Lou Rizzo, a local landlord and member of the Landlord Association, has been working for years to highlight and remedy the injustices perpetuated by this “loophole.”
“About two years ago, as a member of the Landlord Association, I went to Social Services to ask this question: If a tenant is allotted a housing shelter of $400 for rent and they take that money and spend it on their drug habit, why is that not considered a misappropriation of government funds and treated as a crime?”
According to Rizzo, the answer from Social Services was “shocking.” “Social Services, a government agency, said that they only need to show an obligation to pay rent. What they do with that money is their business.”
Since learning that there was no remedy under current law to prevent misuse of shelter allowances, Rizzo and other members of the Landlord Association have been working with county and state officials to have this resolution drawn up and hopefully make its way through to the governor’s desk to correct this grave injustice.
“We want to make sure that if that obligation [for welfare recipients who receive subsidies that is based on them paying rent] is not fulfilled that it will now be treated as a crime. This affects our local economy in so many ways and increases the number of abandoned homes and neighborhood blight,” said Rizzo.
For many people, Rizzo included, this issue goes beyond simply making sure landlords are receiving their rent each month. “More importantly, eliminating this loophole will positively affect the lifestyle of the children whose parents are in the system,” said Rizzo. “We are literally funding drug use for some of these recipients and these children grow up in a lifestyle of moving from property to property, destroying everything in their path.”
This instability is not healthy for children and imposes additional costs upon local school districts that must continually track and register them throughout the district. “It’s creating the next generation of welfare recipients, not to mention the type of students these children become in our school system. Many drop out before their 16th birthday and take to the streets because of the unstable home life you and I are helping to subsidize,” said Rizzo.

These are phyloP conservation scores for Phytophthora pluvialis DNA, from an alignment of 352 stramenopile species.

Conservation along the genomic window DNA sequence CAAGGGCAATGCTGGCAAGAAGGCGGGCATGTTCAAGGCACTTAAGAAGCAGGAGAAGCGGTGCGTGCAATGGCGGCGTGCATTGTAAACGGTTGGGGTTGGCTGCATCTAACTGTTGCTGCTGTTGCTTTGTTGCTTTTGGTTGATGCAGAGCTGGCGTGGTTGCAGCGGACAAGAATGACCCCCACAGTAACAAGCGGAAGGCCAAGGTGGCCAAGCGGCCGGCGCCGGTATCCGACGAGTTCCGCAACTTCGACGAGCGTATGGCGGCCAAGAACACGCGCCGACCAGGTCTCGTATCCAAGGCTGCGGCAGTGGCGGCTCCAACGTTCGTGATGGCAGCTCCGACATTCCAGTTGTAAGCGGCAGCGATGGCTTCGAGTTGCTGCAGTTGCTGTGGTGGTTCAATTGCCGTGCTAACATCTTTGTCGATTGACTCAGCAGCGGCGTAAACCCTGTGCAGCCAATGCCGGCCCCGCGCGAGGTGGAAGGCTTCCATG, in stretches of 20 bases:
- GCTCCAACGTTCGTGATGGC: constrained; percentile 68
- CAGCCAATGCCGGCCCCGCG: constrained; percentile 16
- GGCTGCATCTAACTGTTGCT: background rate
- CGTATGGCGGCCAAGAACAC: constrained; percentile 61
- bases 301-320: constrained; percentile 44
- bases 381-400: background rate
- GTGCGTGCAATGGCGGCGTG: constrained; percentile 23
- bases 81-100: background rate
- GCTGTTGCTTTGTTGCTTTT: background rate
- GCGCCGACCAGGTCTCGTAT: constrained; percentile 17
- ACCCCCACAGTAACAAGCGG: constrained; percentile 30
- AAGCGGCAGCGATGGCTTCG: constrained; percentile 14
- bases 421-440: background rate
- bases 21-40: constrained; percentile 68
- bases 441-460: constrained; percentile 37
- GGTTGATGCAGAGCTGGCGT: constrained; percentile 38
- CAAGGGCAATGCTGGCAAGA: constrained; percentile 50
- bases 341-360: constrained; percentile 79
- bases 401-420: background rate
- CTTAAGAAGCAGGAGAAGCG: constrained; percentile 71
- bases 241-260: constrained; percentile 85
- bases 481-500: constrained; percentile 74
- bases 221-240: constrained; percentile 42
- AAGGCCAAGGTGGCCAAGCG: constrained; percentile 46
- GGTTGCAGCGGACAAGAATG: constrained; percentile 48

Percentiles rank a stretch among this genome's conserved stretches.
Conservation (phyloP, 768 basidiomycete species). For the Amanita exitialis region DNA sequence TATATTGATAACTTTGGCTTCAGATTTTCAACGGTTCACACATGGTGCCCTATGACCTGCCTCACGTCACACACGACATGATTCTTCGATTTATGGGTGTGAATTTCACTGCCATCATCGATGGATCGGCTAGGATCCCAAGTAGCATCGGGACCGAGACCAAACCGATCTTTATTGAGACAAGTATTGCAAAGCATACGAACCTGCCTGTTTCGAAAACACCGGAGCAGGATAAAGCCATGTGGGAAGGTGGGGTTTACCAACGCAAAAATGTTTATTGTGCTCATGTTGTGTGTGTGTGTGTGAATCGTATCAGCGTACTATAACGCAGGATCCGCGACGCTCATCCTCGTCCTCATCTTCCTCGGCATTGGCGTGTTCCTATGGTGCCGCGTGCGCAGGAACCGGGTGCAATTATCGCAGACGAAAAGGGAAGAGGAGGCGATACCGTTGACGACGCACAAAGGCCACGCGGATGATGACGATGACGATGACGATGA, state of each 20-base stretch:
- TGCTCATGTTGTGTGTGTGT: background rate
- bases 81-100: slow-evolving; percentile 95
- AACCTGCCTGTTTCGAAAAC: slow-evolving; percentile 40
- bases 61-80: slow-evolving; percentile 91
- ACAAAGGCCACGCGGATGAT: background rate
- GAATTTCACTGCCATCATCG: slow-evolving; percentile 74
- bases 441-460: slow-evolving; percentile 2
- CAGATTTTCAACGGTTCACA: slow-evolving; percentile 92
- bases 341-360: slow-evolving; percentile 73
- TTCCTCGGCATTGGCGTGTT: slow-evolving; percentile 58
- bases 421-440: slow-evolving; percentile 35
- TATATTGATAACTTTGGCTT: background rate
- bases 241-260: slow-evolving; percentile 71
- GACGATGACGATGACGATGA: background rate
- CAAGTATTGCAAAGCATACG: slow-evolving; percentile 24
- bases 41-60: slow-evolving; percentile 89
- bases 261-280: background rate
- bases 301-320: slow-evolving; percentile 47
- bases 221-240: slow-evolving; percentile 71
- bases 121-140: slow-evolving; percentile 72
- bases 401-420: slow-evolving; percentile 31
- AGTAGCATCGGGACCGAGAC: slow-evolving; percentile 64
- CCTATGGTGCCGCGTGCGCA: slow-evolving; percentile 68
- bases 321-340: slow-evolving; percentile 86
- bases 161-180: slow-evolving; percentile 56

Correcting this policy by passing this legislation will have wide-ranging implications beyond merely making sure landlords receive their rent money according to Rizzo. The alternative has proven to be a failure, according to Rizzo. “Let's look what our tax dollars have bought us: we are the third poorest city in the country, the highest taxed county per capita, the 51st worst crime rate per capita in the country, and we have 20 percent of our housing stock abandoned.”
The City of Niagara Falls certainly has its challenges but local officials are hoping that this package of reforms being presented to the County Legislature will result in strengthening its ability to revitalize neighborhoods.
“We need tools that help stabilize households and neighborhoods. In this case, stability starts with personal accountability, a roof over head, and keeping landlords and tenants out of eviction court,” said Seth Piccirillo, director of Niagara Falls Community Development. “It is important that the city’s county legislators are working hand in hand with the Landlords Association and our department. Improving Niagara Falls’ housing stock is a top priority for everyone involved.”
Virtuoso is requesting, as part of this legislative package, passage of a home rule message from the State of New York, allowing Niagara County to make these changes on a local level without revising the state law. A home rule message must be passed by both the State Senate and Assembly and signed into effect by the governor.